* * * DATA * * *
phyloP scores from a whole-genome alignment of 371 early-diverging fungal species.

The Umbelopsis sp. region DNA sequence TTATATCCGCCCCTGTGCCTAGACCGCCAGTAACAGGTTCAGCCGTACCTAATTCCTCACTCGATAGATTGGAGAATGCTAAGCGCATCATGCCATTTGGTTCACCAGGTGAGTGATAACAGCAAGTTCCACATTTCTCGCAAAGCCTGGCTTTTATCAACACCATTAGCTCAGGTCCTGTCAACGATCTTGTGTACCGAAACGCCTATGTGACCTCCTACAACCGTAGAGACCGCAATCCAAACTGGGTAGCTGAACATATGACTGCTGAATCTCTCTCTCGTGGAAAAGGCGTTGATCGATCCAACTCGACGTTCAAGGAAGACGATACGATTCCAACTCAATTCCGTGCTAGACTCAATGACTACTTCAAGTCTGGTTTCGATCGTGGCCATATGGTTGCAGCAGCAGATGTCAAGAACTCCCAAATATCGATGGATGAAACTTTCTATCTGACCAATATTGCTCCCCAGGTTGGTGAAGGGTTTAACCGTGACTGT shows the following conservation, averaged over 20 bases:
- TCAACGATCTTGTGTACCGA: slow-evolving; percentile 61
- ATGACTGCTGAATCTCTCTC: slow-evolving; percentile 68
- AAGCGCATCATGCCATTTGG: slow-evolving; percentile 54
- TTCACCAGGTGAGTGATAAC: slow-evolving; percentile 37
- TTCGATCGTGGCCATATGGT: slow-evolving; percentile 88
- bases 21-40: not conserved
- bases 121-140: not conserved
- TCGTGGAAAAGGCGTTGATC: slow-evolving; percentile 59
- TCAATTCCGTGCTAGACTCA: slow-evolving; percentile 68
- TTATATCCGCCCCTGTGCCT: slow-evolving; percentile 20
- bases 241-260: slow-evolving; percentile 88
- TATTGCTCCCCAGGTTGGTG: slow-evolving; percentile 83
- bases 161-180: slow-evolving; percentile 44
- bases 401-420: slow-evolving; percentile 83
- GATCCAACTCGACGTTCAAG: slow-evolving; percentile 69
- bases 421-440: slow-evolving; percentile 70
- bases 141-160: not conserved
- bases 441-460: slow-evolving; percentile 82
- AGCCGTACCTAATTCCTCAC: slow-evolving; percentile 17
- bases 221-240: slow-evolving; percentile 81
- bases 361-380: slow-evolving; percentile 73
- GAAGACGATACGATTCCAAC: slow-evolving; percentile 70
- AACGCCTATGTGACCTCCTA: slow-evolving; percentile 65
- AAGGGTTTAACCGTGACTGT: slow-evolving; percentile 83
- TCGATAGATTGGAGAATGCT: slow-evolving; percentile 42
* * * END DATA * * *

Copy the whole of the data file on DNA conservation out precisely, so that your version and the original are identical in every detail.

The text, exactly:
phyloP scores from a whole-genome alignment of 371 early-diverging fungal species.

The Umbelopsis sp. region DNA sequence TTATATCCGCCCCTGTGCCTAGACCGCCAGTAACAGGTTCAGCCGTACCTAATTCCTCACTCGATAGATTGGAGAATGCTAAGCGCATCATGCCATTTGGTTCACCAGGTGAGTGATAACAGCAAGTTCCACATTTCTCGCAAAGCCTGGCTTTTATCAACACCATTAGCTCAGGTCCTGTCAACGATCTTGTGTACCGAAACGCCTATGTGACCTCCTACAACCGTAGAGACCGCAATCCAAACTGGGTAGCTGAACATATGACTGCTGAATCTCTCTCTCGTGGAAAAGGCGTTGATCGATCCAACTCGACGTTCAAGGAAGACGATACGATTCCAACTCAATTCCGTGCTAGACTCAATGACTACTTCAAGTCTGGTTTCGATCGTGGCCATATGGTTGCAGCAGCAGATGTCAAGAACTCCCAAATATCGATGGATGAAACTTTCTATCTGACCAATATTGCTCCCCAGGTTGGTGAAGGGTTTAACCGTGACTGT shows the following conservation, averaged over 20 bases:
- TCAACGATCTTGTGTACCGA: slow-evolving; percentile 61
- ATGACTGCTGAATCTCTCTC: slow-evolving; percentile 68
- AAGCGCATCATGCCATTTGG: slow-evolving; percentile 54
- TTCACCAGGTGAGTGATAAC: slow-evolving; percentile 37
- TTCGATCGTGGCCATATGGT: slow-evolving; percentile 88
- bases 21-40: not conserved
- bases 121-140: not conserved
- TCGTGGAAAAGGCGTTGATC: slow-evolving; percentile 59
- TCAATTCCGTGCTAGACTCA: slow-evolving; percentile 68
- TTATATCCGCCCCTGTGCCT: slow-evolving; percentile 20
- bases 241-260: slow-evolving; percentile 88
- TATTGCTCCCCAGGTTGGTG: slow-evolving; percentile 83
- bases 161-180: slow-evolving; percentile 44
- bases 401-420: slow-evolving; percentile 83
- GATCCAACTCGACGTTCAAG: slow-evolving; percentile 69
- bases 421-440: slow-evolving; percentile 70
- bases 141-160: not conserved
- bases 441-460: slow-evolving; percentile 82
- AGCCGTACCTAATTCCTCAC: slow-evolving; percentile 17
- bases 221-240: slow-evolving; percentile 81
- bases 361-380: slow-evolving; percentile 73
- GAAGACGATACGATTCCAAC: slow-evolving; percentile 70
- AACGCCTATGTGACCTCCTA: slow-evolving; percentile 65
- AAGGGTTTAACCGTGACTGT: slow-evolving; percentile 83
- TCGATAGATTGGAGAATGCT: slow-evolving; percentile 42